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Ergo | Summer 2014

UT Philosophy:  A Flourishing Community of Scholars

Audience at Fall TVA conference

Academic Year 2013-14 was a busy but terrific year for UT Department of Philosophy faculty and students.  In November, 2013, the Department hosted its second annual Tennessee Value and Agency “TVA” Conference.  The well-attended and successful conference was focused on issues in the metaphysics of agency/free will and featured keynote lectures by Robert Kane (Texas) and Michael McKenna (Arizona) as well as nearly a dozen outstanding papers from by philosophers and scholars from near and far.  After the event, Robert Kane described it as one of the best and most productive conferences he has attended over the course of his long and distinguished career.  In November, 2014, the Department will host the third annual “TVA” conference.  The conference will focus on issues at the intersection of moral psychology and moral theory and will feature keynote addresses by Amelie Rorty (Tufts) and Talbot Brewer (Virginia).  Mark your calendar and stay tuned for further details!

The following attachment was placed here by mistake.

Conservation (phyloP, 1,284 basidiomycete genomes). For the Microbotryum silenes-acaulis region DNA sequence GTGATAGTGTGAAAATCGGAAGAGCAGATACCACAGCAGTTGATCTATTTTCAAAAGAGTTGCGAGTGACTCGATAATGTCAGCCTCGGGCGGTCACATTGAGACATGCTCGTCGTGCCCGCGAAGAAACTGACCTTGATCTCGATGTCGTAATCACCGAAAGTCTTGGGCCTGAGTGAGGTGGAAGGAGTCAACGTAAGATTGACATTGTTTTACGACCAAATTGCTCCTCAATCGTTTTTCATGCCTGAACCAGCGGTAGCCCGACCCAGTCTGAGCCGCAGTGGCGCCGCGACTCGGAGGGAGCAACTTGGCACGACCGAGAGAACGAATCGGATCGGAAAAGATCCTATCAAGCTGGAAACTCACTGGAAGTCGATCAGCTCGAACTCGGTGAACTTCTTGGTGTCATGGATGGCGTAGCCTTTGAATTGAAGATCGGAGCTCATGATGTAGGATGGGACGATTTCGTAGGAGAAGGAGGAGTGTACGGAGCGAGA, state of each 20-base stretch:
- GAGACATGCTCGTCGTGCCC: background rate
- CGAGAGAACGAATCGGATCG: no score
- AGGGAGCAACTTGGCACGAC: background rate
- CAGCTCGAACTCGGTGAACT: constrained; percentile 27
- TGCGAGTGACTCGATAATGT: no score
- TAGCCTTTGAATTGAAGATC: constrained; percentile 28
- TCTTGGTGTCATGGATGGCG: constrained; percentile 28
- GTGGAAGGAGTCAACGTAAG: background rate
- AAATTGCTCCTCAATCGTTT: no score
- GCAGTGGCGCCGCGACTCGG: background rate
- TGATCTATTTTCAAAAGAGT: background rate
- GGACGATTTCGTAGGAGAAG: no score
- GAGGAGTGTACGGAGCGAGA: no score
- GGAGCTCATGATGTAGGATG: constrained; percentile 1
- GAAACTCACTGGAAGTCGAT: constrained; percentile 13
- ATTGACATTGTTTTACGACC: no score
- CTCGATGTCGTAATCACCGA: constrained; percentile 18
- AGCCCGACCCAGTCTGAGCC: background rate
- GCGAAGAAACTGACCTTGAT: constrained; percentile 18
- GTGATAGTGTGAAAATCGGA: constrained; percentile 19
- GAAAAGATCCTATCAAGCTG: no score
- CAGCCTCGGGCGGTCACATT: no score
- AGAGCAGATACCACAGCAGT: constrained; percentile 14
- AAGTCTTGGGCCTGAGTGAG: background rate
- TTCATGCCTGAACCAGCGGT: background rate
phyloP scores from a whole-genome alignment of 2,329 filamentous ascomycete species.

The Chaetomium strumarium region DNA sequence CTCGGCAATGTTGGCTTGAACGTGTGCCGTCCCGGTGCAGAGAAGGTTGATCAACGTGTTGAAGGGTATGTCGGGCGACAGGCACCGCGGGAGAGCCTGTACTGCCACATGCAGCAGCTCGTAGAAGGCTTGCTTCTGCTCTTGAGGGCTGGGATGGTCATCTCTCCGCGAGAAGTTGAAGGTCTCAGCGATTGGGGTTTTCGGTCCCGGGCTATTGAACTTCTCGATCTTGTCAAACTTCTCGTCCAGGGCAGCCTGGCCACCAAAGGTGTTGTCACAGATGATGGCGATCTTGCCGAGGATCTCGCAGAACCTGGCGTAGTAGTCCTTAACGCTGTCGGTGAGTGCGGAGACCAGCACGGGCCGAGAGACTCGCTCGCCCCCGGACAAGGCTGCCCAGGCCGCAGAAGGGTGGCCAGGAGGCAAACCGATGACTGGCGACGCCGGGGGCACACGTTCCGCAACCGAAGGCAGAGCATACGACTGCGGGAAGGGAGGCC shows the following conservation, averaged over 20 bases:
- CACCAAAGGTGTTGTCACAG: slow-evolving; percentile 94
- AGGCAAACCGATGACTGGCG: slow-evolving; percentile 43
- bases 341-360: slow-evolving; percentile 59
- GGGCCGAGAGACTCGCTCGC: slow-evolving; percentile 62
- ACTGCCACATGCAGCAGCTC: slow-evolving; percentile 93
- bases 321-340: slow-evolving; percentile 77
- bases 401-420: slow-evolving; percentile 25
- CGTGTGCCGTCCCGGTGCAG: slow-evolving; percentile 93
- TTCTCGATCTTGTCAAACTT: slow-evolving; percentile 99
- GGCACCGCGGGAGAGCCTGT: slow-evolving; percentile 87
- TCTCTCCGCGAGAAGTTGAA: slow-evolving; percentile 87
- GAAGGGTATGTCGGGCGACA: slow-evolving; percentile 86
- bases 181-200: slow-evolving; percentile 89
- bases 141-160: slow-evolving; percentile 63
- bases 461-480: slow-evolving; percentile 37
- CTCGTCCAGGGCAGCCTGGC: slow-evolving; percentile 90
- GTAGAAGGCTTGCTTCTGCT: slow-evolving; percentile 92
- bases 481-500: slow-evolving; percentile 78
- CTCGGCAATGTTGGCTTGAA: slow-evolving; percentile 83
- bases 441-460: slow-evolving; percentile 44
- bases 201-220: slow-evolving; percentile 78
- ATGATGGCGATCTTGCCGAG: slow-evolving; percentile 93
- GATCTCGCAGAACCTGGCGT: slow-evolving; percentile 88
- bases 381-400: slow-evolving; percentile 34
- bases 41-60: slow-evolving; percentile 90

Justin Capes speaks at Fall TVA conference

In April, 2014, the Department hosted its fifth annual Spring Philosophy Symposium, on “Freewill, Metaphysics and Science.”  Organized by Assistant Professor David Palmer, the symposium featured presentations by Carolina Sartorio (Arizona), Al Mele (Florida State), Scott Sehon (Bowdoin) and David.  As with the fall conference, the spring symposium both highlighted and advanced an important area of research for our faculty and graduate students and drew faculty and students from not only UT but also regional universities.  The 2015 UT Philosophy Spring Symposium will feature Prof. Clerk Shaw's work on Epicurus and Epicureanism.  Scheduled for mid-March 2015, it will include presentations by Prof. Shaw as well as Prof. David Sedley (Cambridge, UK), Prof. Voula Tsouna (UC-Santa Barbara), and Prof. Eric Brown (Washington University, St. Louis).  The 2015 Symposium promises to be, like previous symposia, lively and illuminating!